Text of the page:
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[304] and a large number of wounded. At Vicksburgh they plated the deck with iron and fortified her with cotton inside; she then came down in command of Lieutenant H. K. Stevens, (Brown having been taken sick at Vicksburgh,) with the intention of making a combined attack with General Breckinridge upon Baton Rouge, but her port engine broke down; they repaired it in the course of the day, and went out to meet the Essex next morning when they saw her coming up, but the starboard engine gave way, and they ran her ashore, she being perfectly unmanageable.

They say that when the gunboats were seen coming up, and the Essex commenced firing, the captain set the ram on fire and told the crew to run ashore. They also state that the gunboats Webb and Music were sent for to tow her up the river, but they did not arrive, and neither of them had been seen. This is the statement.

All of which is respectfully submitted by your obedient servant,

D. G. Farragut, Flag-Officer Commanding W. G. Blockading Squadron. Hon. Gideon Welles, Secretary of the Navy.

General Butler's General orders.

headquarters Department of the Gulf, New-Orleans, August 7, 1862.
General order No. 56.

The Commanding General announces to the Army of the Gulf the sad event of the death of Brigadier-General Thomas Williams, commanding Second brigade, in camp, at Baton Rouge.

The victorious achievement — the repulse of the division of Major-General Breckinridge by the troops led by General Williams, and the destruction of the mail-clad Arkansas by Captain Porter of the Navy — is made sorrowful by the fall of our brave, gallant and successful fellow-soldier.

General Williams graduated at West-Point in 1837; at once joined the Fourth artillery, in Florida, where he served with distinction; was thrice breveted for gallant and meritorious serv ices in Mexico, as a member of General Scott's staff. His life was that of a soldier devoted to his country's service. His country mourns in sympathy with his wife and children, now that country's care and precious charge.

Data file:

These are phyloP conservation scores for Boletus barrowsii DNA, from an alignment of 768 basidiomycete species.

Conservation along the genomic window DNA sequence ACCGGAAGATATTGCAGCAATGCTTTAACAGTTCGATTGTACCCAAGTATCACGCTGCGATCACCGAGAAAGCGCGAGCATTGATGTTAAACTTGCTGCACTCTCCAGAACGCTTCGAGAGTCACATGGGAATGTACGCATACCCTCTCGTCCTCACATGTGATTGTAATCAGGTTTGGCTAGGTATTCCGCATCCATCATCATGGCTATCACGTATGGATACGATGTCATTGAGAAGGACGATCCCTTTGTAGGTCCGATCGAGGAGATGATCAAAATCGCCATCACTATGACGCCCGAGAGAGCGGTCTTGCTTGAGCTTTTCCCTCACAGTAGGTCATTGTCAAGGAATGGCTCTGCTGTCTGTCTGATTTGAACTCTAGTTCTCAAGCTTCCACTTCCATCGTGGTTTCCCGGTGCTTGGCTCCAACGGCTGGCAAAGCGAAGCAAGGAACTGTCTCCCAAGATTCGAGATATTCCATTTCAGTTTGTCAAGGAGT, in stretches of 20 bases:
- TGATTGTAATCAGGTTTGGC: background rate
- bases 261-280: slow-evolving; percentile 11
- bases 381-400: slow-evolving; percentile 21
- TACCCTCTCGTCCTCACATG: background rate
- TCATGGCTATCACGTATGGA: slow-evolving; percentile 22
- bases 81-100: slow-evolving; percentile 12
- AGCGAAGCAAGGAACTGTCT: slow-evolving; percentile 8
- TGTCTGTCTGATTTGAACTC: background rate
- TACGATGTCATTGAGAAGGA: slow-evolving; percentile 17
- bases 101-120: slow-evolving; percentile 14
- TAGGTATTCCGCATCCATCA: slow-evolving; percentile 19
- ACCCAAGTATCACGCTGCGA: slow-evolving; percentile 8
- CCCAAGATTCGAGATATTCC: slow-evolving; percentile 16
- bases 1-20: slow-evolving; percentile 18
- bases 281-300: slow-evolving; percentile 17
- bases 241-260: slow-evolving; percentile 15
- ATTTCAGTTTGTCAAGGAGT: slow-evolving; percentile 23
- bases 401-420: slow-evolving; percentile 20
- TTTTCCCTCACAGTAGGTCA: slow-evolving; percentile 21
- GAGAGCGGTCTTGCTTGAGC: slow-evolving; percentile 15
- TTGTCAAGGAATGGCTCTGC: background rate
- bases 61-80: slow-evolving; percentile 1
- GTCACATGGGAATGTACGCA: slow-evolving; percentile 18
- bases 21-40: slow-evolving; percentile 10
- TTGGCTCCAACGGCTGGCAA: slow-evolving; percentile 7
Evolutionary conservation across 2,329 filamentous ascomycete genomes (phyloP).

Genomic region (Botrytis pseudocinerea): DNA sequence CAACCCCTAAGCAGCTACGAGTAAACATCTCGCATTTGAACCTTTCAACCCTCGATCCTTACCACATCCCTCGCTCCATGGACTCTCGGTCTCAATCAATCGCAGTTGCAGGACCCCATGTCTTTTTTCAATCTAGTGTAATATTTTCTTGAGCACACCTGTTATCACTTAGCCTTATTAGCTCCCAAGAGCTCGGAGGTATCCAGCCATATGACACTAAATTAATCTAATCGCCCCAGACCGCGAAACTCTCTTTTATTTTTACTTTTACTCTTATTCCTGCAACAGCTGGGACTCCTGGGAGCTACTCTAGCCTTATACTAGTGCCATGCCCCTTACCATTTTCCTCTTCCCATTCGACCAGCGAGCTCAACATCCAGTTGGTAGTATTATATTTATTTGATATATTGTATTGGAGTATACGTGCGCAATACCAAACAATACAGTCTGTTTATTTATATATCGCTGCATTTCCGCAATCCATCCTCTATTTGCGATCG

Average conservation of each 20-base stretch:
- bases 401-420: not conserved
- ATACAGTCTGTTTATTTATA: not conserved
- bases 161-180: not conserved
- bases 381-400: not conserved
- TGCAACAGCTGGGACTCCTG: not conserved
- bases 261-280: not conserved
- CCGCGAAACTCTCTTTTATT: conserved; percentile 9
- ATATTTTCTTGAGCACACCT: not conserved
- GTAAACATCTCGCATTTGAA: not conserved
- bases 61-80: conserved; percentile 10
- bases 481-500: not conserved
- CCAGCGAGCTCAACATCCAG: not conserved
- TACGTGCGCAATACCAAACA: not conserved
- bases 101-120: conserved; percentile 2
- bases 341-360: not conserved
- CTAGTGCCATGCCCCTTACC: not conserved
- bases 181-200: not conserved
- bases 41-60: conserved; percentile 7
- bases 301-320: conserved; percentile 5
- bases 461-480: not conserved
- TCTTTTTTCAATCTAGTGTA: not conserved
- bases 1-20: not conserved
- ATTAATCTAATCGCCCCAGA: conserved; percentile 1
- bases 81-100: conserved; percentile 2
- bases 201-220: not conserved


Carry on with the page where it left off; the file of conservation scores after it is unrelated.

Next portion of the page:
We, his companions in arms, who had learned to love him, weep the true friend, the gallant gentleman, the brave soldier, the accomplished officer, the pure patriot and victorious hero, and the devoted Christian. All and more went out when Williams died. By a singular felicity the manner of his death illustrated each of these generous qualities.

The chivalric American gentleman, he gave up the vantage of the cover of the houses of the city — forming his lines in the open field — lest the women and children of his enemies should be hurt in the fight!

A good General, he had made his dispositions, and prepared for battle at the break of day, when he met his foe!

A brave soldier, he received the death-shot leading his men!

A patriot hero, he was fighting the battle of his country, and died as went up the cheer of victory!

A Christian, he sleeps in the hope of the blessed Redeemer!

His virtues we cannot exceed — his example we may emulate — and mourning his death, we pray “may our last end be like his.”

The customary tribute of mourning will be worn by the officers in the Department.

By command of Major-General Butler, Commanding. R. S. Davis, Captain and A. A.A. General.

headquarters Department of the Gulf, New-Orleans, August 15, 1862.
General order No. 62.

The Commanding General has carefully revised the official reports of the action of August fifth, at Baton Rouge, to collect the evidence of the gallant deeds and meritorious services of those engaged in that brilliant victory.

The name of the lamented and gallant General Williams has already passed into history.

Colonel Roberts, of the Seventh Vermont volunteers, fell mortally wounded, while rallying his men. He was worthy of a better disciplined regiment and a better fate.

Glorious as it is to die for one's country, yet his regiment gave him the inexpressible pain of seeing it break in confusion when not pressed by the enemy, and refuse to march to the aid of the outnumbered and overwhelmed Indianians.

The Seventh Vermont regiment, by a fatal mistake, had already fired into the same regiment they had refused to support, killing and wounding several.

The Commanding General therefore excepts the Seventh Vermont from General Order No. 57, and will not permit their colors to be inscribed with a name which could bring to its officers and men no proud thought.

It is further ordered, that the colors of that regiment be not borne by them until such time as they shall have earned the right to them, and the earliest opportunity will be given this regiment to show whether they are worthy descendants of those who fought beside Allen, and with Starke at Bennington.

The men of the Ninth Connecticut, who were detailed to man Nim's battery, deserve special commendation.

The Fourteenth Maine volunteers have credit for their gallant conduct throughout the day.

Colonel Nickerson deserves well of his country, not more for his daring and cool courage displayed on the field when his horse was killed from under him, than for his skill, energy and perseverance in bringing his men in such a state of discipline as to enable them to execute most difficult manoeuvres under fire with steadiness and efficiency. His regiment behaved admirably.

Nim's battery, Second Massachusetts, under command of Lieutenant Trull, its captain being confined by sickness; Everett's battery, Sixth Massachusetts, under command of Lieutenant

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